University of Manchester(UoM), Manchester, England

Project description

The goal of this project is to identify the downstream targets of reactive oxygen species (ROS) during appendage regeneration in zebrafish. For many years, my research group has been investigating the molecular and cellular mechanisms involved in tissue formation, repair and regeneration in Xenopus and zebrafish, two vertebrate model organisms with high regenerative capacity. Recent work from my laboratory has revealed the importance of sustained reactive oxygen species (ROS) during appendage regeneration and embryonic development1–3. Furthermore, our findings suggest that elevated ROS levels promote cell proliferation, growth factor signalling and metabolism; processes essential for regeneration. This project will expand upon these findings by identifying the critical downstream targets of adult caudal fin regeneration and heart regeneration in zebrafish, with a particular emphasis on the family of protein tyrosine phosphatases.4

  1. Love, N.R., Chen, Y., Ishibashi, S., Kritsiligkou, P., Lea, R., Koh, Y., Gallop, J.L., Dorey, K., and Amaya, E. (2013). Amputation-induced reactive oxygen species are required for successful Xenopus tadpole tail regeneration. Nat Cell Biol 15, 222–228. 10.1038/ncb2659.
  2. Han, Y., Ishibashi, S., Iglesias-Gonzalez, J., Chen, Y., Love, N.R., and Amaya, E. (2018). Ca2+-Induced Mitochondrial ROS Regulate the Early Embryonic Cell Cycle. Cell Reports 22, 218–231. 10.1016/j.celrep.2017.12.042.
  3. Chopra, K., Folkmanaitė, M., Stockdale, L., Shathish, V., Ishibashi, S., Bergin, R., Amich, J., and Amaya, E. (2023). Duox is the primary NADPH oxidase responsible for ROS production during adult caudal fin regeneration in zebrafish. iScience, 106147. 10.1016/j.isci.2023.106147.
  4. Helston, O., and Amaya, E. (2021). Reactive oxygen species during heart regeneration in zebrafish: Lessons for future clinical therapies. Wound Repair Regen 29, 211–224. 10.1111/wrr.12892.

Doctoral Candidate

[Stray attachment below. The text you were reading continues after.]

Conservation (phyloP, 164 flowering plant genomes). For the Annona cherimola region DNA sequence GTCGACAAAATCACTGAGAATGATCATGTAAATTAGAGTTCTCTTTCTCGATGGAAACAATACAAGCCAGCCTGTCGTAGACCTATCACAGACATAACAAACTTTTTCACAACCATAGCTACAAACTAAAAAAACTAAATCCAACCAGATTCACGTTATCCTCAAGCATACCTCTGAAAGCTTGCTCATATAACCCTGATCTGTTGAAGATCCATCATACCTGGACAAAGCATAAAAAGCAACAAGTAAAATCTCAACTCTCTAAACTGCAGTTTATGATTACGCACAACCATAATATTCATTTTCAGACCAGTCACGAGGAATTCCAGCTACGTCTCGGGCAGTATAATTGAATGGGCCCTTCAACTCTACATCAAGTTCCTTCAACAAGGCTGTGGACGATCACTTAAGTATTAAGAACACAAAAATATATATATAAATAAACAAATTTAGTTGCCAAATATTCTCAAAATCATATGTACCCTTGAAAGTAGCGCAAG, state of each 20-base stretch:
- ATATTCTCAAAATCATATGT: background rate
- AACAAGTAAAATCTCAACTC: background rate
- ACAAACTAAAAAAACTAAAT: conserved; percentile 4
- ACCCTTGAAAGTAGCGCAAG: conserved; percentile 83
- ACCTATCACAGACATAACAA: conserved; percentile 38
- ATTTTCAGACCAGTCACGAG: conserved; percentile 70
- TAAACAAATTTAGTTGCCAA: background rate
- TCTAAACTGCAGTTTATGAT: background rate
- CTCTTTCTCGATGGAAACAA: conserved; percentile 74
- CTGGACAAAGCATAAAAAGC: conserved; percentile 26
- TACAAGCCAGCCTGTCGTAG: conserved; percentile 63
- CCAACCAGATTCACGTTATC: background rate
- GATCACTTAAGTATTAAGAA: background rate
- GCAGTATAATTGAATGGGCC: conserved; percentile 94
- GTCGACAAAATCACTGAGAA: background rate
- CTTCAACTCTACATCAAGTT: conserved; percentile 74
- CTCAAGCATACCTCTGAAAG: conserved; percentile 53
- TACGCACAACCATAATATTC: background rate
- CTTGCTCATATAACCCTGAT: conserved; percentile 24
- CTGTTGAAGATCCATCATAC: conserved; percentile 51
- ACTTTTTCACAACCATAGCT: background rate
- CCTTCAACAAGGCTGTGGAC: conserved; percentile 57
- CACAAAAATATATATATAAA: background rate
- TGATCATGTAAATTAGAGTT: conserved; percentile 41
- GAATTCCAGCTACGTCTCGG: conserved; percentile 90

Jennifer John

Hi! I am Jennifer John, from India. I graduated with an integrated Master’s in Biological Sciences from the Indian Institute of Science Education and Research, Mohali in the year 2022. My excitement to understand how an organism develops from a single cell made me work on different aspects of developmental biology and tissue regeneration in D. melanogaster and zebrafish, during my undergrad years. Subsequently for my master’s thesis, I got to investigate the embryonic origin of the larval hematopoietic organ in D. melanogaster. These opportunities helped me appreciate the intricacies behind the complex developmental processes that make us who we are today.

During the course of my study, I got excited to learn more about the processes that are not only pivotal for tissue development but are also important for eliciting a regenerative response in many other vertebrates and invertebrates. In the REGENERATE-IT Network, I’ll be working with Prof. Enrique Amaya at the University of Manchester where we are studying the role and regulation of reactive oxygen species (ROS) during appendage and organ regeneration in zebrafish. In this study, we’ll be focusing on investigating the downstream targets of ROS during zebrafish fin and heart regeneration, with a particular focus on protein tyrosine phosphatases. Outside of science, I am a Bharatanatyam dancer and I have a keen interest in exploring new places!

Jennifer John

Principal Investigator

Enrique Amaya, PhD

Professor of Tissue Regeneration
Faculty of Biology, Medicine and Health,
University of Manchester, UK

ORCID: 0000-0002-1805-8548
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Enrique Amaya

University of Manchester

The University of Manchester (UoM) has a global reputation in life sciences research that spans the entire spread of life sciences from molecules to cells to organisms. In addition, the UoM offers world-leading multidisciplinary biomedical science and clinical translational strengths, all integrated within one single-site campus. UoM is a partner on all three funded UKRMP hubs: ‘Engineering and exploiting the stem cell niche’, ‘Acellular technologies, ‘Safety and efficacy’, and ‘Immuno-modulation’. Particularly relevant to this REGENERATE-IT training, the UoM also has exceptional strengths in clinical and non-clinical graduate training programmes, especially at the post-graduate level, including an EPSRC-MRC supported Center in Regenerative Medicine.